"Vote(d) Remain on June 23rd." Photo by Flickr user Ed Everett. CC BY 2.0

Lisa Goldman

Journalist, editor and policy analyst

In Episode 2 of ChangeMakers, host Amanda Tattersall digs into the coalitions behind two campaigns: the Remain campaign that lost the 2016 UK Brexit referendum; and Lock the Gate, a grassroots Australian campaign that battled the fossil fuel industry to stop it from drilling for coal in a small New South Wales town – and won.

Britain voted in a June 2016 referendum to leave the European Union. Supporters of the Remain campaign (i.e., to remain in the EU) were shocked: they had started out with an 18-point lead over the Leave campaign. Moreover, they seemed to be on the right side of history. They campaigned for open markets and open borders. They opposed racism and all types of discrimination.

Will Straw, executive director of the Remain campaign, told ChangeMakers host Amanda Tattersall that Britons were divided over belonging to the EU for ideological reasons. Progressives like him saw Europe’s legislation of standards for workers, environmental protection laws and corporate governance as “a good thing.” Meanwhile, the right saw Europe’s laws as “bureaucratic, elitist, out of touch, [and] expensive.”

The Remain campaign put together a coalition Straw describes as “genuinely cross-party.” It brought together people from civil society, the business community, faith movements and all the major political parties. It was “the largest cross-country campaign [the U.K.] has ever seen.”

But the Remain campaign failed to convince voters who knew little about the European Union, or who were on the fence, of its value.

The Leave campaign, in contrast, was focused, smart and lean. They kept a firm distance from political extremists associated with hyper nationalism and racism. They also hammered home their message in one catchy slogan.

What was the fatal weakness that doomed the Remain campaign? Tattersall identifies what seemed like the campaign’s greatest strength: its broad coalition. A big and broad coalition is “a classic trap,” says Tattersall. It can undermine trust within a movement. Trust that’s not built slowly can poke holes in the strongest messages.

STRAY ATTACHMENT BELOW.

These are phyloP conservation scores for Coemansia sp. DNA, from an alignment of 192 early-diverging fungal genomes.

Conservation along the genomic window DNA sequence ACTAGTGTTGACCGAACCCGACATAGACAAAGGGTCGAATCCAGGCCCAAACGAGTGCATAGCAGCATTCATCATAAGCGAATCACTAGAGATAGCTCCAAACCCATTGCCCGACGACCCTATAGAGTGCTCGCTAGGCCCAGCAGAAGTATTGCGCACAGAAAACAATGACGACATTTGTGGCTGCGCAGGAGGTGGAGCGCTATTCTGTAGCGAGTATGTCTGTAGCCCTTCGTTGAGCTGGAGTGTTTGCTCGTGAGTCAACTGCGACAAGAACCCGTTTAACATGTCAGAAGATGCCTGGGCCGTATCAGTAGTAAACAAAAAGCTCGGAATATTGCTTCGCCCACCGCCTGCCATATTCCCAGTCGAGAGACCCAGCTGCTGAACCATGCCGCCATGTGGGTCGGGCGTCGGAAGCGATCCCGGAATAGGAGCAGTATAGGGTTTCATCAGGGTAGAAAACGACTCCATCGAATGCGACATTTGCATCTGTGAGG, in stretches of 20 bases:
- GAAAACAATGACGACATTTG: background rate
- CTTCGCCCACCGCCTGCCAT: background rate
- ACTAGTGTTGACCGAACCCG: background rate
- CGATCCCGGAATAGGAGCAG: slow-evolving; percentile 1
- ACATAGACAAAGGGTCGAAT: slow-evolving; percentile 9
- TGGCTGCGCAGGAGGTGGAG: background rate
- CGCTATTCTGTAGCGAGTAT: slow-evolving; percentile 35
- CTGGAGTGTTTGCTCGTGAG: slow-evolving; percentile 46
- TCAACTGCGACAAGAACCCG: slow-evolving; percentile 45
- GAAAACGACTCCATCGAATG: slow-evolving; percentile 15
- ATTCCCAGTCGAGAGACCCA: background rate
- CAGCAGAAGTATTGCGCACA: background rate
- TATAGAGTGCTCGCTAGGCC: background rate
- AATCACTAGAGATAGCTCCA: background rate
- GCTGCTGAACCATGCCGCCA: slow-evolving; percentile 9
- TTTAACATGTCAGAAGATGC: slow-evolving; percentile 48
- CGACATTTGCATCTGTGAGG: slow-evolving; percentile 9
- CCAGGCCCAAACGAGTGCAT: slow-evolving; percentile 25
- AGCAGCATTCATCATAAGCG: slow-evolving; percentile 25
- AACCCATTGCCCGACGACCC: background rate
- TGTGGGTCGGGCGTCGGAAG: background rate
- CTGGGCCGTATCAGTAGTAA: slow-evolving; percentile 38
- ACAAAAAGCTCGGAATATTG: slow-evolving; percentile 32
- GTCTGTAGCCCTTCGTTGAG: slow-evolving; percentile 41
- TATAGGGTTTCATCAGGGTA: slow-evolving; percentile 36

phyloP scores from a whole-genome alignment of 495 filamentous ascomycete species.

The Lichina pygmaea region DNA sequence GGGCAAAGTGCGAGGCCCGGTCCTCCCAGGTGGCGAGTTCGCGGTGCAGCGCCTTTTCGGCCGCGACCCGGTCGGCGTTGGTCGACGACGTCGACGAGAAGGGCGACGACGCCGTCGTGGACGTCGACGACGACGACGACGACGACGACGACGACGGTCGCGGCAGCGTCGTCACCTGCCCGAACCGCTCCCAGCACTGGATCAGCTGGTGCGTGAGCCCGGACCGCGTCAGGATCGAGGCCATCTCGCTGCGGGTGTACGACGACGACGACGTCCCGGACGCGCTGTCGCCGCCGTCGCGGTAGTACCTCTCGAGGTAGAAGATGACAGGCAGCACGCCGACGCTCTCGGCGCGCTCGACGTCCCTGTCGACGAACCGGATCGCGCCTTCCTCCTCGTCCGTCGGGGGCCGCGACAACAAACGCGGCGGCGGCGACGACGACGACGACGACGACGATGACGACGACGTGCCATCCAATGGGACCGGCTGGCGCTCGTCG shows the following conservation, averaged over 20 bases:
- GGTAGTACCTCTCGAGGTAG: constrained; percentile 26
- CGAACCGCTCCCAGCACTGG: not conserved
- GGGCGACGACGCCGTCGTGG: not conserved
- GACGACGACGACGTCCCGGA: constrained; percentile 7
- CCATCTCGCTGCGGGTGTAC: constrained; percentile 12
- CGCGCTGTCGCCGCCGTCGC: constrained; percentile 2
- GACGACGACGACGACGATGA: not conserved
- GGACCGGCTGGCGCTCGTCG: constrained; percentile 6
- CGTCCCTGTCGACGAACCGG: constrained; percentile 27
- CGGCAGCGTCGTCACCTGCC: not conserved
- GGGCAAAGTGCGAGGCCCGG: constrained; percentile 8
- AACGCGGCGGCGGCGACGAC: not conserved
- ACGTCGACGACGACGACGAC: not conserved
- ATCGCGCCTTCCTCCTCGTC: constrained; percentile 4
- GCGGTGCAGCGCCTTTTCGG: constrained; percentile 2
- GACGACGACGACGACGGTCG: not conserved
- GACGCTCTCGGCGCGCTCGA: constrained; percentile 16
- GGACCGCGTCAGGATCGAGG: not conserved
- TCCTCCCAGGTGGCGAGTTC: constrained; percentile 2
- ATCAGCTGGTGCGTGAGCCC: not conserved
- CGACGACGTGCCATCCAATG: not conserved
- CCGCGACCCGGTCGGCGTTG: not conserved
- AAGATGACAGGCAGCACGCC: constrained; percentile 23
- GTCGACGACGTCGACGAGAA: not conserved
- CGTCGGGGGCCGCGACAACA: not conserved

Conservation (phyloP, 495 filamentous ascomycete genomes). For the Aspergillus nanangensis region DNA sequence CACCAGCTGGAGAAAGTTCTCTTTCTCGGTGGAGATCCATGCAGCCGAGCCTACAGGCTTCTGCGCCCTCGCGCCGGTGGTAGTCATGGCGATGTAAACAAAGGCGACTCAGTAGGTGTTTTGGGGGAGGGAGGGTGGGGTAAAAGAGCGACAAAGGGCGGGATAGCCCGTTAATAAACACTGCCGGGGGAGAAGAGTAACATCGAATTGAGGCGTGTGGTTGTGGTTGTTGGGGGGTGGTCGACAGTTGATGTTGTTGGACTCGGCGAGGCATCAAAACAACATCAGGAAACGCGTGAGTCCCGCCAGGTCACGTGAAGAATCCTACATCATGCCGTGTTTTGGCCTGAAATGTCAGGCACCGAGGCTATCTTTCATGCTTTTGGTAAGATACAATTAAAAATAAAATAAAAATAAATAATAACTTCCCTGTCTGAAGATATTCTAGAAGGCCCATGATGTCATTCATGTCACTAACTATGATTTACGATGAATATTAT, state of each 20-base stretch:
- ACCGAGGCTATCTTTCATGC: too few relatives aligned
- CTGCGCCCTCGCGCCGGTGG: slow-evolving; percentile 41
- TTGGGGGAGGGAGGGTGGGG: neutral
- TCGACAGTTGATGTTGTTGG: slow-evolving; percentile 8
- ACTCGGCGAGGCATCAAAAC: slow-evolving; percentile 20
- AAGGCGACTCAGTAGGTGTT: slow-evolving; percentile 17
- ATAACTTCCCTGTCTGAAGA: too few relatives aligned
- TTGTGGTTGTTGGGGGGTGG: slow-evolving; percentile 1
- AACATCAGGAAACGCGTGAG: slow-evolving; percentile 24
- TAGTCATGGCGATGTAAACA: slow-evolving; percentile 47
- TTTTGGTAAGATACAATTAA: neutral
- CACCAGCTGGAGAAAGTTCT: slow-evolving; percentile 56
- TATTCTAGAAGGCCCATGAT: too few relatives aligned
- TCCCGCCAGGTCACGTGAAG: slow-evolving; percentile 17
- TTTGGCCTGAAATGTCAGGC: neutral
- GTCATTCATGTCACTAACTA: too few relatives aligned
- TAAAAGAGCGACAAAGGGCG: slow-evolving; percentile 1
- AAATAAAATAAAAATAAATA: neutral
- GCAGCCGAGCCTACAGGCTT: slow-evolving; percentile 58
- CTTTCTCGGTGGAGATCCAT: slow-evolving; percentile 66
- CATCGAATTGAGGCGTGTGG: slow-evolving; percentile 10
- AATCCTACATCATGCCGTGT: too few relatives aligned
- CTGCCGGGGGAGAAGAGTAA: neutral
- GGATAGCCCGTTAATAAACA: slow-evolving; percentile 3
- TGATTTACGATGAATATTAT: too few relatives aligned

Meanwhile, Lock the Gate was a grassroots campaign in small-town Australia that, like the Remain campaign, brought together disparate groups. But Lock the Gate successfully took on the fossil fuel industry. The campaign was comprised of a broad range of people.

As Tattersall puts it, they were “a hotch potch group that included farmers to firies, environmentalists, indigenous leaders, small businesses and grandmothers [that] tried to stop gas fields from setting up shop around them.”  Together, they stopped plans to drill and frack their land to extract coal seam gas.

The story of the campaign Lock the Gate won and the battle they fought against the government, corporate fossil fuel interests and security forces, is a gripping one. Success was not a foregone conclusion.  Tattersall’s forensic analysis uncovers key ingredients of Lock the Gate’s victory — and are a salutary lesson for campaigners.

The question of why building a broad coalition did succeed for Lock the Gate, while the same strategy proved to be the Remain campaign’s fatal weakness going into the Brexit referendum, is one that Tattersall analyses cogently. Fundamentally, it’s a question of how they found common ground between them. Activists, campaigners and strategists around the globe can find lessons in both ChangeMakers stories.

Listen to ChangeMakers episode 2: How to Win:

ChangeMakers and MobLab

MobLab is proud to be the launch partner of the ChangeMakers Podcast, a weekly half-hour series that tells global stories of ordinary people working together to create positive change and the lessons they learn along the way. It’s hosted by activist and social change leader Dr. Amanda Tattersall.

Visit the ChangeMakers Podcast website to learn more.

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Top photo: “Vote(d) Remain on June 23rd.” Photo by Flickr user Ed Everett. CC BY 2.0